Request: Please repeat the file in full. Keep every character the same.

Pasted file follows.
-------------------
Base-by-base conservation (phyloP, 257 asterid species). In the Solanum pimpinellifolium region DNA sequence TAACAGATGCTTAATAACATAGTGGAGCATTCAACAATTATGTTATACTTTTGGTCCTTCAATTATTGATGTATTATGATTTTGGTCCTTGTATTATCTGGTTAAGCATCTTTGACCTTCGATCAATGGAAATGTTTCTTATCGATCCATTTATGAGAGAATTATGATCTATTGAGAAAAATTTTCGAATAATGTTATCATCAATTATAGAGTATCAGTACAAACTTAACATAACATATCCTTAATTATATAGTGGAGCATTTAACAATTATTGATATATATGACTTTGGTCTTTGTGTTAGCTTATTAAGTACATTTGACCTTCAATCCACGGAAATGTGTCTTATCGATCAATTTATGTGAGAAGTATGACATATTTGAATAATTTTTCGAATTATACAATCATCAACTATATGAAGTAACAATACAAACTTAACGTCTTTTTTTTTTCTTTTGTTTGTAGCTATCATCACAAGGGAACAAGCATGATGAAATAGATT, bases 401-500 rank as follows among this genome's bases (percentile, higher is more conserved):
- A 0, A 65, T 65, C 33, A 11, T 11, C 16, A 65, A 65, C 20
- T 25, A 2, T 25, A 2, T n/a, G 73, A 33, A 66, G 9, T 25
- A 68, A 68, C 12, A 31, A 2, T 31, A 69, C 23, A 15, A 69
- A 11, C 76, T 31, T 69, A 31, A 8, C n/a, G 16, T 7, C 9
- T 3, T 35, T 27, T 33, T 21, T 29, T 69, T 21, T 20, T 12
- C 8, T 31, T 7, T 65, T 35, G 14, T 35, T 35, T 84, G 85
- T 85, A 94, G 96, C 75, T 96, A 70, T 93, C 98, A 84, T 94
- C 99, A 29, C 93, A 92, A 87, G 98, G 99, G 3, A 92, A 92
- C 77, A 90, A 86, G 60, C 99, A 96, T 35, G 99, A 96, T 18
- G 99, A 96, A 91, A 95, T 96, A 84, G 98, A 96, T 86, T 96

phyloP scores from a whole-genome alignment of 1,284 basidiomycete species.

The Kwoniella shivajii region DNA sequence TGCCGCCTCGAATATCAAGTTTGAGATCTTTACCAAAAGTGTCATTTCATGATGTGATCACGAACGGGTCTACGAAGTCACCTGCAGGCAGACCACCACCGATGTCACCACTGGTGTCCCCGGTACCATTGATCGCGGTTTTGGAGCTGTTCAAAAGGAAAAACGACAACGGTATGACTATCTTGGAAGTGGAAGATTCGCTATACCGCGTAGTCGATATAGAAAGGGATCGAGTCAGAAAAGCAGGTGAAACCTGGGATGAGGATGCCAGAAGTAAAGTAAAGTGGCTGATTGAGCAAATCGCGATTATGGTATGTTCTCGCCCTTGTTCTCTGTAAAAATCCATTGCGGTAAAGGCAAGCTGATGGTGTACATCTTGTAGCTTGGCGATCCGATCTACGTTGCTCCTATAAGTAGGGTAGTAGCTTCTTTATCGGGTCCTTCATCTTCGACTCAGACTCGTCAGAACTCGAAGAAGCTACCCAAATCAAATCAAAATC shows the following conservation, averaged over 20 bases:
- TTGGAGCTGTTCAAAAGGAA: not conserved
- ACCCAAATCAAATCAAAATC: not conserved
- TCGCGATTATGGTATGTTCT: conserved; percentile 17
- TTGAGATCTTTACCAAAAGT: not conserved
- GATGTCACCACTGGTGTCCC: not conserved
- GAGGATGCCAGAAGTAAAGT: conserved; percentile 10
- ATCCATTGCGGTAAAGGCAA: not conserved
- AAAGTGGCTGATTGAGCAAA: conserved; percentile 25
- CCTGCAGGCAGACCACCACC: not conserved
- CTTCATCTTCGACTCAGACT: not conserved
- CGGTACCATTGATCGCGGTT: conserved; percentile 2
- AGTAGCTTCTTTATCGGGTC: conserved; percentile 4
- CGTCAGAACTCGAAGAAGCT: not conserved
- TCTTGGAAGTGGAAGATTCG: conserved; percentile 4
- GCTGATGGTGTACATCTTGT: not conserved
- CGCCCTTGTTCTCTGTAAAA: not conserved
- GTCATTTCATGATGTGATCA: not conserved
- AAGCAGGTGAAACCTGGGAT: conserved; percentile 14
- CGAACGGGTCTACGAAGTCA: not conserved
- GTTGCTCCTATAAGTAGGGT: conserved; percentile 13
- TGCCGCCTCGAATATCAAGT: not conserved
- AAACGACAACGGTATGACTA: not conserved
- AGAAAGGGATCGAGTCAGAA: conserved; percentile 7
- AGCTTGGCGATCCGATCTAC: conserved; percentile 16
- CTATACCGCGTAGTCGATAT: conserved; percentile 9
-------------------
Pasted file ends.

Base-by-base conservation (phyloP, 257 asterid species). In the Solanum pimpinellifolium region DNA sequence TAACAGATGCTTAATAACATAGTGGAGCATTCAACAATTATGTTATACTTTTGGTCCTTCAATTATTGATGTATTATGATTTTGGTCCTTGTATTATCTGGTTAAGCATCTTTGACCTTCGATCAATGGAAATGTTTCTTATCGATCCATTTATGAGAGAATTATGATCTATTGAGAAAAATTTTCGAATAATGTTATCATCAATTATAGAGTATCAGTACAAACTTAACATAACATATCCTTAATTATATAGTGGAGCATTTAACAATTATTGATATATATGACTTTGGTCTTTGTGTTAGCTTATTAAGTACATTTGACCTTCAATCCACGGAAATGTGTCTTATCGATCAATTTATGTGAGAAGTATGACATATTTGAATAATTTTTCGAATTATACAATCATCAACTATATGAAGTAACAATACAAACTTAACGTCTTTTTTTTTTCTTTTGTTTGTAGCTATCATCACAAGGGAACAAGCATGATGAAATAGATT, bases 401-500 rank as follows among this genome's bases (percentile, higher is more conserved):
- A 0, A 65, T 65, C 33, A 11, T 11, C 16, A 65, A 65, C 20
- T 25, A 2, T 25, A 2, T n/a, G 73, A 33, A 66, G 9, T 25
- A 68, A 68, C 12, A 31, A 2, T 31, A 69, C 23, A 15, A 69
- A 11, C 76, T 31, T 69, A 31, A 8, C n/a, G 16, T 7, C 9
- T 3, T 35, T 27, T 33, T 21, T 29, T 69, T 21, T 20, T 12
- C 8, T 31, T 7, T 65, T 35, G 14, T 35, T 35, T 84, G 85
- T 85, A 94, G 96, C 75, T 96, A 70, T 93, C 98, A 84, T 94
- C 99, A 29, C 93, A 92, A 87, G 98, G 99, G 3, A 92, A 92
- C 77, A 90, A 86, G 60, C 99, A 96, T 35, G 99, A 96, T 18
- G 99, A 96, A 91, A 95, T 96, A 84, G 98, A 96, T 86, T 96

phyloP scores from a whole-genome alignment of 1,284 basidiomycete species.

The Kwoniella shivajii region DNA sequence TGCCGCCTCGAATATCAAGTTTGAGATCTTTACCAAAAGTGTCATTTCATGATGTGATCACGAACGGGTCTACGAAGTCACCTGCAGGCAGACCACCACCGATGTCACCACTGGTGTCCCCGGTACCATTGATCGCGGTTTTGGAGCTGTTCAAAAGGAAAAACGACAACGGTATGACTATCTTGGAAGTGGAAGATTCGCTATACCGCGTAGTCGATATAGAAAGGGATCGAGTCAGAAAAGCAGGTGAAACCTGGGATGAGGATGCCAGAAGTAAAGTAAAGTGGCTGATTGAGCAAATCGCGATTATGGTATGTTCTCGCCCTTGTTCTCTGTAAAAATCCATTGCGGTAAAGGCAAGCTGATGGTGTACATCTTGTAGCTTGGCGATCCGATCTACGTTGCTCCTATAAGTAGGGTAGTAGCTTCTTTATCGGGTCCTTCATCTTCGACTCAGACTCGTCAGAACTCGAAGAAGCTACCCAAATCAAATCAAAATC shows the following conservation, averaged over 20 bases:
- TTGGAGCTGTTCAAAAGGAA: not conserved
- ACCCAAATCAAATCAAAATC: not conserved
- TCGCGATTATGGTATGTTCT: conserved; percentile 17
- TTGAGATCTTTACCAAAAGT: not conserved
- GATGTCACCACTGGTGTCCC: not conserved
- GAGGATGCCAGAAGTAAAGT: conserved; percentile 10
- ATCCATTGCGGTAAAGGCAA: not conserved
- AAAGTGGCTGATTGAGCAAA: conserved; percentile 25
- CCTGCAGGCAGACCACCACC: not conserved
- CTTCATCTTCGACTCAGACT: not conserved
- CGGTACCATTGATCGCGGTT: conserved; percentile 2
- AGTAGCTTCTTTATCGGGTC: conserved; percentile 4
- CGTCAGAACTCGAAGAAGCT: not conserved
- TCTTGGAAGTGGAAGATTCG: conserved; percentile 4
- GCTGATGGTGTACATCTTGT: not conserved
- CGCCCTTGTTCTCTGTAAAA: not conserved
- GTCATTTCATGATGTGATCA: not conserved
- AAGCAGGTGAAACCTGGGAT: conserved; percentile 14
- CGAACGGGTCTACGAAGTCA: not conserved
- GTTGCTCCTATAAGTAGGGT: conserved; percentile 13
- TGCCGCCTCGAATATCAAGT: not conserved
- AAACGACAACGGTATGACTA: not conserved
- AGAAAGGGATCGAGTCAGAA: conserved; percentile 7
- AGCTTGGCGATCCGATCTAC: conserved; percentile 16
- CTATACCGCGTAGTCGATAT: conserved; percentile 9